#### 3.2. Lipases and the Determination of Their Optimum Temperature and pH

#### 3.3. Optimization of the Lipase-Catalyzed Hydrolysis of Vegetable Oils

#### 3.3.1. Optimization of the Hydrolysis Rate Using a Central Composite Design

#### 3.3.2. Optimization of the Hydrolysis Reaction Using a Box–Behnken Design

#### 3.3.3. Statistical Analysis of the Different Experimental Designs

_{0}is the model constant, I is the number of factors (two in the central composite model and three in the Box–Behnken model), β

_{i}is the linear coefficient associated with factor X

_{i}, β

_{ii}is the quadratic coefficient associated with factor X

_{i}, and β

_{ij}is the interaction coefficient between factors X

_{i}and X

_{j}. In order to facilitate the reading and understanding of the results, factors X

_{i}were coded as follows: T for the temperature, H for the pH, D for the reaction duration, E for the enzyme load, and O for the oil/aqueous ratio.

^{2}) analysis. The p-value was checked to find out the significance of all the fitted equation terms at a 5% level of significance.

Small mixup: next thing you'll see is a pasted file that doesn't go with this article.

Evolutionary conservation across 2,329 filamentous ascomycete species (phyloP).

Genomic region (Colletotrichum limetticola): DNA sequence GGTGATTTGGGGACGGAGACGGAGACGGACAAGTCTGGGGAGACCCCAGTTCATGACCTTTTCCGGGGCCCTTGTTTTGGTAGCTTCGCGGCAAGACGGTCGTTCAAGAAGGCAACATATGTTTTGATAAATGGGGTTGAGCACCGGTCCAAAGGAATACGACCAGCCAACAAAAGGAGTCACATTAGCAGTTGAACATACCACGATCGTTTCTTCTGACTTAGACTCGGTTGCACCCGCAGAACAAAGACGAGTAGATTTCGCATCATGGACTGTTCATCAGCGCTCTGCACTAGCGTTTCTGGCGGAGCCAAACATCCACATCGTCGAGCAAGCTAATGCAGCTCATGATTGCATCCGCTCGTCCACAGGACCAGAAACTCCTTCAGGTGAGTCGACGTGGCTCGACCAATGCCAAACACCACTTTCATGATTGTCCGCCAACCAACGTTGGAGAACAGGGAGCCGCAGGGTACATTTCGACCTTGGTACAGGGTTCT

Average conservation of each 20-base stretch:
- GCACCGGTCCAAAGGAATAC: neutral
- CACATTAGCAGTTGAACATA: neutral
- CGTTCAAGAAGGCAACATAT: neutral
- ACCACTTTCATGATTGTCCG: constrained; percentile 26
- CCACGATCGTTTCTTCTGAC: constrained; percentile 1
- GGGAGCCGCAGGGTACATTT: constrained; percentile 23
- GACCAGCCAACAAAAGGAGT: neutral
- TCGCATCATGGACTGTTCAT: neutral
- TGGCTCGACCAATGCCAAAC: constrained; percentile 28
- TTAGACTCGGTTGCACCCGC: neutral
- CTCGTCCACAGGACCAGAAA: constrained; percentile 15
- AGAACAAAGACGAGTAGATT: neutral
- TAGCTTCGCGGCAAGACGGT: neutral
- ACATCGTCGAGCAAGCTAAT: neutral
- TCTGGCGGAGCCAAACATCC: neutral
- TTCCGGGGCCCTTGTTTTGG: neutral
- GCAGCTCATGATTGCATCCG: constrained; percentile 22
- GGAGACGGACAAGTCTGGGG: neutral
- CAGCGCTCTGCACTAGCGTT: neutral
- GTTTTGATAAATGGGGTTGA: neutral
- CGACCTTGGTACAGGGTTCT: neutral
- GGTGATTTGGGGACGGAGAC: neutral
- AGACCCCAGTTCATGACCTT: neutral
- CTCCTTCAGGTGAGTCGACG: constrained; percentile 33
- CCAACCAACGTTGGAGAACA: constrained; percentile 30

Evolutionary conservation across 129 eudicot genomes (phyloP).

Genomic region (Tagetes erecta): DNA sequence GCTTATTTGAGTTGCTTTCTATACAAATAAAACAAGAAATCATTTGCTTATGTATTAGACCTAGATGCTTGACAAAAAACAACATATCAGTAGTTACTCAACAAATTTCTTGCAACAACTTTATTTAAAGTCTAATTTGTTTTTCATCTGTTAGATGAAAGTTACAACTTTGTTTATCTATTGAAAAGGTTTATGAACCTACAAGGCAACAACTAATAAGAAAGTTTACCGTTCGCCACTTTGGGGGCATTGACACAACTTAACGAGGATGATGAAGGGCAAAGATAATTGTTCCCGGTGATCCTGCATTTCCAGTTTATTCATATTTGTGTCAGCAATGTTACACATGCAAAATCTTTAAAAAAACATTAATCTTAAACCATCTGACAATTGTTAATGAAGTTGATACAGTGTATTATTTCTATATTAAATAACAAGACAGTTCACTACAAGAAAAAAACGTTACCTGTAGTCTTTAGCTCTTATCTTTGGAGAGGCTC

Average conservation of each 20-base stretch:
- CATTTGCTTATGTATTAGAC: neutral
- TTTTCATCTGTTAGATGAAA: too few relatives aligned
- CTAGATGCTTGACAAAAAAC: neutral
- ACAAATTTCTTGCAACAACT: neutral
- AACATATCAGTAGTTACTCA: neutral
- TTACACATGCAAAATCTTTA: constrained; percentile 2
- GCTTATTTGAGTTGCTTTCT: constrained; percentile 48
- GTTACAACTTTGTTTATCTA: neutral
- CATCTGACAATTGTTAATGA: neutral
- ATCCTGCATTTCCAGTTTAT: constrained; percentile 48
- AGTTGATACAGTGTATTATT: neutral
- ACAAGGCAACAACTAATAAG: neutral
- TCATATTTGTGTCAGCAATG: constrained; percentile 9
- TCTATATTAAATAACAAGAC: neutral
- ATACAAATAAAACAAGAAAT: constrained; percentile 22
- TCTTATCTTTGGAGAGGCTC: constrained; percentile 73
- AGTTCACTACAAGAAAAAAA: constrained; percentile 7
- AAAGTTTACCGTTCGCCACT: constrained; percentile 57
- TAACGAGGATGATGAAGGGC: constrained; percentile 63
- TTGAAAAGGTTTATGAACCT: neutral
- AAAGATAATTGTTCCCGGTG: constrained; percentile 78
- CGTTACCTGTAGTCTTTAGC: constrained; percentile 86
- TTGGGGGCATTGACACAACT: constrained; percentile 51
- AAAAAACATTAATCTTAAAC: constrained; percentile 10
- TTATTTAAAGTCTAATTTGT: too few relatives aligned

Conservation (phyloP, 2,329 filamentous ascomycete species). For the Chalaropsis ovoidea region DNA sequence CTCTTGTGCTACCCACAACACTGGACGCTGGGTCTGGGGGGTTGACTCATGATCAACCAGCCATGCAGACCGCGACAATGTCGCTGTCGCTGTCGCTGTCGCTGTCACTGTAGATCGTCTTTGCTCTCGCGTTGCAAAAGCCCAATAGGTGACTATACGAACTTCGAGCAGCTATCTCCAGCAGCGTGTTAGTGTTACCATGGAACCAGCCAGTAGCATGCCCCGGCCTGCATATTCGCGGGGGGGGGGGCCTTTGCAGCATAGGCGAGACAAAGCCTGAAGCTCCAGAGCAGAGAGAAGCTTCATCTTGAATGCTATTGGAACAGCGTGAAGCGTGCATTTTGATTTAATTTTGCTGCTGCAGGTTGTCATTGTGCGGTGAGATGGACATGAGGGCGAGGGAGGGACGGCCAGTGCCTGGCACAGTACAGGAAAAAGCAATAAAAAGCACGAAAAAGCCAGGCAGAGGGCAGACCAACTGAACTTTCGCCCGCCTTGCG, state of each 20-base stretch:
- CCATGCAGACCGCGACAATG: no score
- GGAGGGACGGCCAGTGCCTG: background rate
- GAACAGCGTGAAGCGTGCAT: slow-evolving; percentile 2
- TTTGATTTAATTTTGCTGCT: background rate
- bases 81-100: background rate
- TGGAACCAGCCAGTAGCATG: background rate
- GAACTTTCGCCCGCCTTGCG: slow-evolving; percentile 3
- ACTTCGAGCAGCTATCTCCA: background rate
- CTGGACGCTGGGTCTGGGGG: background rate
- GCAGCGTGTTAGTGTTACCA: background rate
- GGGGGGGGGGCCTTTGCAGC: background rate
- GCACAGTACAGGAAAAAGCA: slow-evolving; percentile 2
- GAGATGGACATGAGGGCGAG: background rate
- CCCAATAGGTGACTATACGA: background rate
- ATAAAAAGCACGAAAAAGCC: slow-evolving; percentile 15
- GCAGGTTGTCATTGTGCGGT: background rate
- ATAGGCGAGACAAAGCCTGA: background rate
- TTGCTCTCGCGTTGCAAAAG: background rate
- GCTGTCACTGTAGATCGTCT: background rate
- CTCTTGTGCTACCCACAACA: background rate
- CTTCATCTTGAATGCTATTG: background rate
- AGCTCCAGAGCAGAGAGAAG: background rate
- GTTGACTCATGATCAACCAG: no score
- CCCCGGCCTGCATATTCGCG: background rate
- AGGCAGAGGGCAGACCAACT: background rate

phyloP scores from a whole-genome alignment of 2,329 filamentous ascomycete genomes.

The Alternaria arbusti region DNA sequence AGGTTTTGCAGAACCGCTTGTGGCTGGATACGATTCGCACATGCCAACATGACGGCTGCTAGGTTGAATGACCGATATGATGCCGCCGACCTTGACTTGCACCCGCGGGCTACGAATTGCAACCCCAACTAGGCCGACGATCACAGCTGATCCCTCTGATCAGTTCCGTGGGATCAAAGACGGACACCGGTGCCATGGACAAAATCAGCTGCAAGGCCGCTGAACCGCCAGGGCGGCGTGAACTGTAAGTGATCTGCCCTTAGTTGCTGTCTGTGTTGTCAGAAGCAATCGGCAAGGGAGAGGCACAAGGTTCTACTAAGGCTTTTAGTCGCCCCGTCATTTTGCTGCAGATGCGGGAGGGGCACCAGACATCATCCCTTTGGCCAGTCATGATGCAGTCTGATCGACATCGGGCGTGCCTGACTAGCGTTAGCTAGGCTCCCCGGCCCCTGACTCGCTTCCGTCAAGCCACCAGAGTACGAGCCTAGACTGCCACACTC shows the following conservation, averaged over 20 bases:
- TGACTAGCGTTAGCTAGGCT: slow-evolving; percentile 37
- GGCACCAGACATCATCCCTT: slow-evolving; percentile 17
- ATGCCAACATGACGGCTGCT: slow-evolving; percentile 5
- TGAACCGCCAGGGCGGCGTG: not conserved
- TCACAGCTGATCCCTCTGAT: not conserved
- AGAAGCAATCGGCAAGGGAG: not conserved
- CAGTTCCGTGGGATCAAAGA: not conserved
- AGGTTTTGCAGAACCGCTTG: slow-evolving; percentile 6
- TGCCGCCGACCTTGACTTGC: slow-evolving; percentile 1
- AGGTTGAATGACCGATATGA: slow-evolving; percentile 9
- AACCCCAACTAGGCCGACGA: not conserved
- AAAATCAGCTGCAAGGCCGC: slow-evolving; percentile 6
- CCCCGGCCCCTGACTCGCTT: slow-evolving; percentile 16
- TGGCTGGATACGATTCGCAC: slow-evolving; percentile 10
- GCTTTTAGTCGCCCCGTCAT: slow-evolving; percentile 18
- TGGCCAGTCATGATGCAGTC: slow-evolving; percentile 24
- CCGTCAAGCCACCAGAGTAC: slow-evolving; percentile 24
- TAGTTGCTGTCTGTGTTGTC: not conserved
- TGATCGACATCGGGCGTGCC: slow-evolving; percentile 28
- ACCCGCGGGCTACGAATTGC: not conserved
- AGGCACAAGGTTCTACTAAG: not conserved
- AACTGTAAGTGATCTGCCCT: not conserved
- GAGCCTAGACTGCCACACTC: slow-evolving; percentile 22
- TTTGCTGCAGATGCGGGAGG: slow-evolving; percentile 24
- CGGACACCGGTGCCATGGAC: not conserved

#### 3.4. Lipids Analysis and Hydrolysis Rate Calculation

^{−1}

_{of oil}(SV

_{0}), was then converted to express the total fatty acid content in mol.g

^{−1}

_{of oil}(SV

_{0}′):

_{0}′ is the total number of moles of FAs per gram of oil (mol.g

^{−1}

_{of oil}), SV

_{0}is the saponification value of the oil (mgKOH.g

^{−1}

_{of oil}), and MW

_{KOH}is the molar weight of KOH (g.mol

^{−1}).

_{s}/m

_{o}corresponds to the number of moles of FAs released after the lipolysis per gram of oil (mol.g

^{−1}

_{of oil}), where n

_{s}is the number of moles of FAs after the lipolysis (mol) and m